- Morning Time resources and printouts. I buy clear plastic menus (MT GAME-CHANGER), put my MT schedules and printables in mine, put each child’s printouts in theirs (poems, hymns, verses, etc.), and have a few extras with the artworks we’re studying that term. Even the 5yo has her own little version:)
- Language Arts packet, printed and consumable for each child able to read
- Books gathered from the provided booklist for each child (for the next term or full year if ambitious). Multiple children in the same form can share books
- Math curriculum of your choice (only thing not included, which I’m glad for since math is so specific to needs/abilities)
- Supplies. Other than our books, we basically just get a composition notebook, sketchbook/nature journal, a clipboard (I like to give them each their own weekly schedule to work through) and some colored pencils/pencils and we’re pretty much set!
- AGF extras. As mentioned, I purchased the manuscript and cursive handwriting packet that I print/bind each year for whichever child needs it. I also purchased and printed/bound the 100 Gentle Lessons early reading program which I re-use for whichever child is learning how to read until they’re ready to move up to the Language Arts packet.
I hope that firehose of information helps. I’ll try to answer questions and update/edit here as I’m able. Julie, the creator of AGF was kind enough to pass on a coupon for me to share. Just click through here and enter the code Bonnie10 during checkout (P.S. and I buy my curriculum just like everybody else). [UPDATE: coupon has expired, but I’ll update if I receive a new one].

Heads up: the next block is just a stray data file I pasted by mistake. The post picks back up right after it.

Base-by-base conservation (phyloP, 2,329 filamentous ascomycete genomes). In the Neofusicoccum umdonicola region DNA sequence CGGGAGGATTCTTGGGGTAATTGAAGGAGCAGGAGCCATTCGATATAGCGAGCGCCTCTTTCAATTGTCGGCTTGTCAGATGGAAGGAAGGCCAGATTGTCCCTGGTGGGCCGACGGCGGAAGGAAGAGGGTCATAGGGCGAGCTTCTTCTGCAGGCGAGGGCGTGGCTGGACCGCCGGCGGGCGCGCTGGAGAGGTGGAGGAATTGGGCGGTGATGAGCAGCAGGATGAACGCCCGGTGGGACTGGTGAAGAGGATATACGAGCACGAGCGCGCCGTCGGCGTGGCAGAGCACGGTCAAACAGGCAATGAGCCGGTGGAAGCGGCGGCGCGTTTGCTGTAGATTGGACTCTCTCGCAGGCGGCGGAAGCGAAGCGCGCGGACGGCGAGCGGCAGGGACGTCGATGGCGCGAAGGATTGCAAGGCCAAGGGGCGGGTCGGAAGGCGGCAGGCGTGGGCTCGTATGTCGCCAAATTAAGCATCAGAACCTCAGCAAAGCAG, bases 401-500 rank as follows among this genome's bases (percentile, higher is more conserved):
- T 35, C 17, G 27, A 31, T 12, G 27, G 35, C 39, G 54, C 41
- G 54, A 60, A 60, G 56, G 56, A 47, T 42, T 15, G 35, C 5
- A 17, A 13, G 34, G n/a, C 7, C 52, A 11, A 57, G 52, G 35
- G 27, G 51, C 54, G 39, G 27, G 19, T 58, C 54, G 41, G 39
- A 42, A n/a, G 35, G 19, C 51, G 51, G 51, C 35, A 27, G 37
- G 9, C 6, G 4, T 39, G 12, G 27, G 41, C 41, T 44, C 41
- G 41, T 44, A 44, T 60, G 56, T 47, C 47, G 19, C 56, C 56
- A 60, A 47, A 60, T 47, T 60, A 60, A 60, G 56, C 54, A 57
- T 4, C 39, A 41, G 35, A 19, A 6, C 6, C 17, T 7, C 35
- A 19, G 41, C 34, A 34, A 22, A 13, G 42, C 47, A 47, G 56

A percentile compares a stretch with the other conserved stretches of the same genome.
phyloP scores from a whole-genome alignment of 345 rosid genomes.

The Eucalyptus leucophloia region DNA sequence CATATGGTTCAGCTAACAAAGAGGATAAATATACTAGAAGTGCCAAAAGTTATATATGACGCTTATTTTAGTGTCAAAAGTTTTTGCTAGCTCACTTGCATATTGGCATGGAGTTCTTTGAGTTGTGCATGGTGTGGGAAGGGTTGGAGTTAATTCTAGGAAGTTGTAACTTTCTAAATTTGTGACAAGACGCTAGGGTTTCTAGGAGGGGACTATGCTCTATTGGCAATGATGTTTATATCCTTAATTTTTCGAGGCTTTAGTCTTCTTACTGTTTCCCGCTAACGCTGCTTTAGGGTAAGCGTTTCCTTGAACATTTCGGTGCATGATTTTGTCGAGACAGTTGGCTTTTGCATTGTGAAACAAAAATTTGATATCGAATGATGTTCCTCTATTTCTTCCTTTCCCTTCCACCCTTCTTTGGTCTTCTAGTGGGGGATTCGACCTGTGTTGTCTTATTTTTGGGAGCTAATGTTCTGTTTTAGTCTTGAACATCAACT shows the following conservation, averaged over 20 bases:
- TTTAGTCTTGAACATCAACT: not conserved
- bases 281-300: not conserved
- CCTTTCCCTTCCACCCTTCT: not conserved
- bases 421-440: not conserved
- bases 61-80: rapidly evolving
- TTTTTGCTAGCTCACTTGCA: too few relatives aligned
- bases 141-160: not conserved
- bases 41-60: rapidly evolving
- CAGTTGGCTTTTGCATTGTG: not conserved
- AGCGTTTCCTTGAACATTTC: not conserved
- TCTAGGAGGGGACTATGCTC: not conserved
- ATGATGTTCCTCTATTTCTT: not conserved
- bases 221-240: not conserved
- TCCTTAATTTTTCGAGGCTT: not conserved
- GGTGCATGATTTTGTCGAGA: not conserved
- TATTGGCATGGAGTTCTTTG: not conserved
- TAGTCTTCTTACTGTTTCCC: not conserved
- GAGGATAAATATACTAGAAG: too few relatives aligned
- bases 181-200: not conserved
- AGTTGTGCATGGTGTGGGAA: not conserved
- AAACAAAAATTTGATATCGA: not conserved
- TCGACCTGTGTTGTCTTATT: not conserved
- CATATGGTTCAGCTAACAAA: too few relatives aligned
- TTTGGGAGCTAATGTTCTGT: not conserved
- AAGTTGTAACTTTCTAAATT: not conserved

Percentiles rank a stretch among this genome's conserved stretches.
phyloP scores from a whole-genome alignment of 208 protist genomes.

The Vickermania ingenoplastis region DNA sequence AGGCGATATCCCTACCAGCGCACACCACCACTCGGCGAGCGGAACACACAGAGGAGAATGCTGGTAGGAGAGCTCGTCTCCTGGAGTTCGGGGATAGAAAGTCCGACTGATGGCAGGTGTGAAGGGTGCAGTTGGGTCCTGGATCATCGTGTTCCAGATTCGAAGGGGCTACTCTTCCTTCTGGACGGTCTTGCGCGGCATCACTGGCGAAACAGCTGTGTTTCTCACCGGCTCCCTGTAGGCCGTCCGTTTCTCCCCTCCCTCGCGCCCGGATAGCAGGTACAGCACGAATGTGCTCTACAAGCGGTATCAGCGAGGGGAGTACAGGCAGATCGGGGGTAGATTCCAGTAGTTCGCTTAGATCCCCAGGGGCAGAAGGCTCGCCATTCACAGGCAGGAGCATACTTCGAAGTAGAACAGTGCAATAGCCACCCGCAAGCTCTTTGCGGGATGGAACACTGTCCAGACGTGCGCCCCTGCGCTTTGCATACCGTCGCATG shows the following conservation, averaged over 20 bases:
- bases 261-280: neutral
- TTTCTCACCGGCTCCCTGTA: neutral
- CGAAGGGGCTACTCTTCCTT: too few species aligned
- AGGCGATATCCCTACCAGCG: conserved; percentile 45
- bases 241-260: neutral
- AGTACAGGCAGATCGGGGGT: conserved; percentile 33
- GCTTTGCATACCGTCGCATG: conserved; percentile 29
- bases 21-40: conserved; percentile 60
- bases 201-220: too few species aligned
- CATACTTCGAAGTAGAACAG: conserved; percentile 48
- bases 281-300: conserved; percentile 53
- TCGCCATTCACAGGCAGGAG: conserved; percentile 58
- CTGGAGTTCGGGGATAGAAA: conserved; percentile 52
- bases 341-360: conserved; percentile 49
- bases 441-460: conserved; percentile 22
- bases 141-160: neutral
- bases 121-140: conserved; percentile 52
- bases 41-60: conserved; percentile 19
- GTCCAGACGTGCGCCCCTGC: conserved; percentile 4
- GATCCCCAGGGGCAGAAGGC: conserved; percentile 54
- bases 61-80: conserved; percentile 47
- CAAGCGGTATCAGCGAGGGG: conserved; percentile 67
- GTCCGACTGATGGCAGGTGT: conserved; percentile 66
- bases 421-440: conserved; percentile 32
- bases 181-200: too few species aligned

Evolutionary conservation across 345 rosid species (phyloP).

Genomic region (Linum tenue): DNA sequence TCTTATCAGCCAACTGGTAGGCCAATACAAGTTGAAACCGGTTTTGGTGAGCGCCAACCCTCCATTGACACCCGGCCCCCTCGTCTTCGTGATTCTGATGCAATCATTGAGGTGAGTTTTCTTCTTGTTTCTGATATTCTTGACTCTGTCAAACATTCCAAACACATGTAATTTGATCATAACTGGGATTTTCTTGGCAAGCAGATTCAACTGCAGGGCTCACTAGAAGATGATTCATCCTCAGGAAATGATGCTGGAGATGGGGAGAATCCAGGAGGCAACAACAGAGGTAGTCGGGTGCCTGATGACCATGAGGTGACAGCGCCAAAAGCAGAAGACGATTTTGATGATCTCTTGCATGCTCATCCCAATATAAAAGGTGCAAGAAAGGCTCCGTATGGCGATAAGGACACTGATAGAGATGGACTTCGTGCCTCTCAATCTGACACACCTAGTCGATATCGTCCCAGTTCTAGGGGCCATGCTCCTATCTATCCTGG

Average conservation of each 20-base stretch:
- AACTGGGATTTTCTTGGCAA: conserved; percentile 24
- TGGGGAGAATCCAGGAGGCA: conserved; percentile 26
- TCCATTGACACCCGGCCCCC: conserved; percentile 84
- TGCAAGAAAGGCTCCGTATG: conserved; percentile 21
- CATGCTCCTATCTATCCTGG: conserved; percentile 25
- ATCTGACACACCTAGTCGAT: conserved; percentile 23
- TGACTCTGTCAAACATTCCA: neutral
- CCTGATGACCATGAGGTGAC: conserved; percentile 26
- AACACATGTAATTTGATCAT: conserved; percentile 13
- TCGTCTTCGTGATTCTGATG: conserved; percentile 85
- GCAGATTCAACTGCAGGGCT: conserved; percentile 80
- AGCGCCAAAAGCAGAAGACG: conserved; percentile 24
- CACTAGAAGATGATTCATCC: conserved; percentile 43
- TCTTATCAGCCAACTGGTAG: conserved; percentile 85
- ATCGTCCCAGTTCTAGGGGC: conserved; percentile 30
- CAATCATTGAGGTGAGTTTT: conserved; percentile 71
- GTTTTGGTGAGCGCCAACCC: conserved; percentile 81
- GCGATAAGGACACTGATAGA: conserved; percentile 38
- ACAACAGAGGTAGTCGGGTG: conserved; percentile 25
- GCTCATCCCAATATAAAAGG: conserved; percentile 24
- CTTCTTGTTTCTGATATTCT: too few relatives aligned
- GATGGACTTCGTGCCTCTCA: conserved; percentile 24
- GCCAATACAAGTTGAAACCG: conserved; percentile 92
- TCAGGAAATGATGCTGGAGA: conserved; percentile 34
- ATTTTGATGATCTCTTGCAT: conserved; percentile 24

I will also say that every week, every year it gets better. Rhythms become more second-nature, implementation gets smoother and smoother, and we just are able to dig deeper each time around. In closing, I’ve found that A Gentle Feast provides the depth, beauty, and yet simplicity that I look for in schooling. It is thorough, yet holistic and I’m truly thankful to have stumbled upon it.
“Now, thought breeds thought. It is as vital thought touches our minds that our own ideas are vitalized in the contact, and out of our ideas comes our conduct of life. That is why the direct and immediate impact of great minds upon his own mind is a necessary factor in the education of a child. If you want to know how far a given school lays itself out to furnish its scholars with the material for opinions, ask to see the list of books in reading during the current term.”
-Charlotte M. Mason, The Parents Review (1910)
Morning Time Resources
Language Arts Packets (I haven’t printed mine out yet)